Backdraft 4K UHD: Sales. Sales. Sales. Actually, I watched it a few nights ago and I quite enjoyed it. I’d actually forgotten Robert De Niro was even in it, its been so long since I’d last watched this (probably on DVD). It takes a few too many liberties with my intelligence with some of its heart-tugging silliness “Look at him… that’s my brother goddammit!” but it does look awfully good in 4K. I seem to recall it was this film that made me dislike Hans Zimmer scores for years, my goodness he never did do subtle.

Death on the Nile 4K UHD: Watched this on Saturday. Its quite inferior to the previous Murder on the Orient Express, from the pretty woefully miscast cast to the strangely uninvolving plot… and I’m not sure the virtual sets nonsense worked at all. I guess it was a deliberate stylistic choice but it left it feeling very… distractingly artificial? I can accept that in a Star Wars prequel with George playing with his toybox but a period murder mystery that could have been shot on location?

Nineteen Eighty-Four Blu-ray/DVD: Ah, the Peter Cushing one, that I’ve never seen but always wanted to. I’m only irritated by the fact that since this arrived in the post, Amazon has been repeatedly reducing the price of this thing. I hate it when that happens, especially when I haven’t seen it yet. See also too many other discs currently unwatched to mention, but still, its the principle of the thing.

The Proposition 4K UHD: Saw this on Sunday. Lengthy fawning post to sometime follow. Quite breathtakingly brilliant. One of those times that I blind-buy a physical disc release of a film I’d previously missed somehow and discover something quite excellent. Does this qualify as a Christmas movie? Was John Hurt ever better?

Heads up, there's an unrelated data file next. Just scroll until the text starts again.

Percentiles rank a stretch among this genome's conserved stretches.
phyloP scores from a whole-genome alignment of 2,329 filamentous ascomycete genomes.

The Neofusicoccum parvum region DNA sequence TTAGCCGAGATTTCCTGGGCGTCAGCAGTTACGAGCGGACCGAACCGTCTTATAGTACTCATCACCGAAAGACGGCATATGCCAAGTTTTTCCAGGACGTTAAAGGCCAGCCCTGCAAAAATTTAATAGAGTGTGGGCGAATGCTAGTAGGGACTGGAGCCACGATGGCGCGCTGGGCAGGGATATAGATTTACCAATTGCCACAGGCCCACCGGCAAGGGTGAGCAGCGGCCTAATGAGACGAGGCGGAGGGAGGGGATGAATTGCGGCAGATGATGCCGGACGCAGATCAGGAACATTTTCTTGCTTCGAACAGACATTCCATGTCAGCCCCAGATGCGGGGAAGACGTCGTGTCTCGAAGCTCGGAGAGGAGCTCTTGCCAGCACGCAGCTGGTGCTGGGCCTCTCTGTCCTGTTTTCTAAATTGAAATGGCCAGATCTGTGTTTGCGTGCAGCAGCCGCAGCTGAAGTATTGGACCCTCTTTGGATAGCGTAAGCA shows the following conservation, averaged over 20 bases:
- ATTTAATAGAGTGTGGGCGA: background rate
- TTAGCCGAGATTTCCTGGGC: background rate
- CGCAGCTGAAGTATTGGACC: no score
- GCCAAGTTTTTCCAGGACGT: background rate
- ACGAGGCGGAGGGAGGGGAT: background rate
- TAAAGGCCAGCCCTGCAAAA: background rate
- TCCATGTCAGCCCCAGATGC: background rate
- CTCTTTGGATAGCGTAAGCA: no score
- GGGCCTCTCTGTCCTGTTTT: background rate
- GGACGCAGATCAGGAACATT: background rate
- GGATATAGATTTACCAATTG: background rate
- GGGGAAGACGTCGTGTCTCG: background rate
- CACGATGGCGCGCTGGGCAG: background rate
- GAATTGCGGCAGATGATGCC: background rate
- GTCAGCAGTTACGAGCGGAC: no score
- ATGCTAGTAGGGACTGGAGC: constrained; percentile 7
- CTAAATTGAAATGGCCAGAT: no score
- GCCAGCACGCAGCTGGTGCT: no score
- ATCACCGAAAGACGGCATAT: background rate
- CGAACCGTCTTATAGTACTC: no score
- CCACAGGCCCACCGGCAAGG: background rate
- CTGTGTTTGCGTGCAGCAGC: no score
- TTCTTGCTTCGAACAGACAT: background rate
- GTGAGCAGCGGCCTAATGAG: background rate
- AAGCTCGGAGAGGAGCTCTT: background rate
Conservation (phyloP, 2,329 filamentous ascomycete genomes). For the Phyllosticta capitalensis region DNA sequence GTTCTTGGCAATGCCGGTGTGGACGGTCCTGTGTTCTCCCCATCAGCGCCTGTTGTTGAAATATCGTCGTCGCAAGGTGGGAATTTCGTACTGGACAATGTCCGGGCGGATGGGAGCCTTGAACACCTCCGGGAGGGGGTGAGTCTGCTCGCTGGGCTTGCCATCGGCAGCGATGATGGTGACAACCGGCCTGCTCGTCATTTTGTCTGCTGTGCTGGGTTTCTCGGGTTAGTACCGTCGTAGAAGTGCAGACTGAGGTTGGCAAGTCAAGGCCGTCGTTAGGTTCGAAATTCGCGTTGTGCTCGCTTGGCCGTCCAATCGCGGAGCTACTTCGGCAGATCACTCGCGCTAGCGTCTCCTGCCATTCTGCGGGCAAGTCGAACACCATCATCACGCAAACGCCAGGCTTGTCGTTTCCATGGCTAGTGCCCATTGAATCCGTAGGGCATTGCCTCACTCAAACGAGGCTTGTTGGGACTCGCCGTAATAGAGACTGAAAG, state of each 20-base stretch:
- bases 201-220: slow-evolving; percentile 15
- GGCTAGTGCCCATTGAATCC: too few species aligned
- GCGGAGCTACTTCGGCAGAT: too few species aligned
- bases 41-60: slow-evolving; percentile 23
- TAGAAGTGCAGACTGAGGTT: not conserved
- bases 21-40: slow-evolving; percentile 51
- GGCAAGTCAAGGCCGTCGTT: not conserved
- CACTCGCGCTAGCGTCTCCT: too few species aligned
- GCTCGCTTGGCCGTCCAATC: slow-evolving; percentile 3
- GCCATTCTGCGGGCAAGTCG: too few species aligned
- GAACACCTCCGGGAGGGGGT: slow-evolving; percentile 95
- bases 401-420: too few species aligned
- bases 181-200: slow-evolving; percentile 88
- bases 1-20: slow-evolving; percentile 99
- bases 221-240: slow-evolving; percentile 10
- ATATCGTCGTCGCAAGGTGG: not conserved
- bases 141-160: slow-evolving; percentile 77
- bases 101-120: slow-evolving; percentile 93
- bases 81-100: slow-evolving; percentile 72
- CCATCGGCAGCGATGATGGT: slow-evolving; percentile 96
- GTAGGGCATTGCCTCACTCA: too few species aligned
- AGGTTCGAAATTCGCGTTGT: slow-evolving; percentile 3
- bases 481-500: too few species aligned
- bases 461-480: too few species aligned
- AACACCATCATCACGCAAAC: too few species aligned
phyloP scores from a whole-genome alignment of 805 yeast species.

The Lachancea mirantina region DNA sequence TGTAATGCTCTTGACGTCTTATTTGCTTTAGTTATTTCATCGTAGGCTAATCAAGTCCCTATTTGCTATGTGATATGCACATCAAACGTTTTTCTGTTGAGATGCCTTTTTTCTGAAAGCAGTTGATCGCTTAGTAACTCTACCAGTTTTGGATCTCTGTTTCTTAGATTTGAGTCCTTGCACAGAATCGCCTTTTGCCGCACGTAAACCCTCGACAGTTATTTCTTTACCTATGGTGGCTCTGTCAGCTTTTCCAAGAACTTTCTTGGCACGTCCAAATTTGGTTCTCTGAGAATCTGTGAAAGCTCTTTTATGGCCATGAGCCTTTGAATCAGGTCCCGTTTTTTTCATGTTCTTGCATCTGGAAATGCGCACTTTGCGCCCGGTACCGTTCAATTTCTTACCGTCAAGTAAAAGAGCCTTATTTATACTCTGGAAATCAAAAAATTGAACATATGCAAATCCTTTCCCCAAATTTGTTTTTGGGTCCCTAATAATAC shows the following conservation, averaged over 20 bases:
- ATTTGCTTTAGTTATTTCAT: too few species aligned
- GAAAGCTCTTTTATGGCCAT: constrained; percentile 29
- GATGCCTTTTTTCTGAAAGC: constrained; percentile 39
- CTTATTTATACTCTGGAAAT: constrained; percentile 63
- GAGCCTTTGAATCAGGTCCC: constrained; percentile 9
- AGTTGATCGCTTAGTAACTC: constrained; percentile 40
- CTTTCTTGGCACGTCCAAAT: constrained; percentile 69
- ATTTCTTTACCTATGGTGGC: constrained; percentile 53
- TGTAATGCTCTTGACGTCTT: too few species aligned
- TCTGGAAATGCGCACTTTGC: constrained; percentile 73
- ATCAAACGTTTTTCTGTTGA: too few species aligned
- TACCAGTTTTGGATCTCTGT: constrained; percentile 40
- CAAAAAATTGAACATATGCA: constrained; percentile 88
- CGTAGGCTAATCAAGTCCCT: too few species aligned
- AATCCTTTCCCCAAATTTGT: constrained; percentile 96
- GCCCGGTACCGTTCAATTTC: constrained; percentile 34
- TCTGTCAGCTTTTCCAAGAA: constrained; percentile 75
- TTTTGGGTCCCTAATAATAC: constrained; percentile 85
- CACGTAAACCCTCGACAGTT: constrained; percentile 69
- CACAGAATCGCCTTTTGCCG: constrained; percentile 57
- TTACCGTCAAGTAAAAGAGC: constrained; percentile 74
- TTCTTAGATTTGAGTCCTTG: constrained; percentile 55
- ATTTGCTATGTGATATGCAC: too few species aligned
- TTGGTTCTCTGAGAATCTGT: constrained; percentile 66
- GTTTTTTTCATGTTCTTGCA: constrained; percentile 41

Brute Force/ Naked City (Blu-ray): I watched Brute Force last night. Brilliant film. They really don’t make ’em like they used to. I shall catch up with Naked City sometime soon. This was another sale buy that had me wondering why I hadn’t succumbed to its charms before. Arrow’s double-bill package is well designed (lovely hardcase box) with a fine book to pour over, bountiful extras; another great example of why I still love buying physical releases of old films. But its gotten me ordering Jules Dassin’s Rififi on Blu-ray, further proof that it gets expensive sometimes as one film leads to another. Damn those trailers…

Devil’s work…

devils men bluI have the distinct, and very strange feeling, that I’m being trolled by a boutique label- the fine folks at Indicator have announced that in February next year they are releasing on Blu-ray disc The Devil’s Men, a film which regular readers here (or anyone clicking the link in the title) may recall I saw last month and deemed it the worst film featuring Peter Cushing that I have ever had the misfortune to see. When I saw this announcement in my inbox I did such a double-take, I couldn’t believe my eyes: its is such a strange world sometimes.

As usual, Indicator is being generous with attention and quality- a 2K remaster from the original negative, two versions of the film (the ‘uncut’ version I watched and the edited-down American cut carrying the alternate Land of the Minotaur title) and plenty of extras including a commentary track and an archival interview/lecture with Peter Cushing at the National Film Theatre in 1973. Now, their release a few months ago of another horror film, Corruption featuring Cushing  compelled me into a blind-buy because it had an audio recording of a Cushing lecture from 1986 at the NFT (shamefully, I haven’t heard it yet- damn all these distracting noir). Certainly compared to The Devil’s MenCorruption is a far better film no matter Cushing’s own distaste for it, so was a worthy blind-buy and a lovely package with rigid slipbox and substantial softcover book with essays etc. but the idea that Indicator deem The Devil’s Men even worthy of any release at all, never mind one of their bells-and-whistles numbers…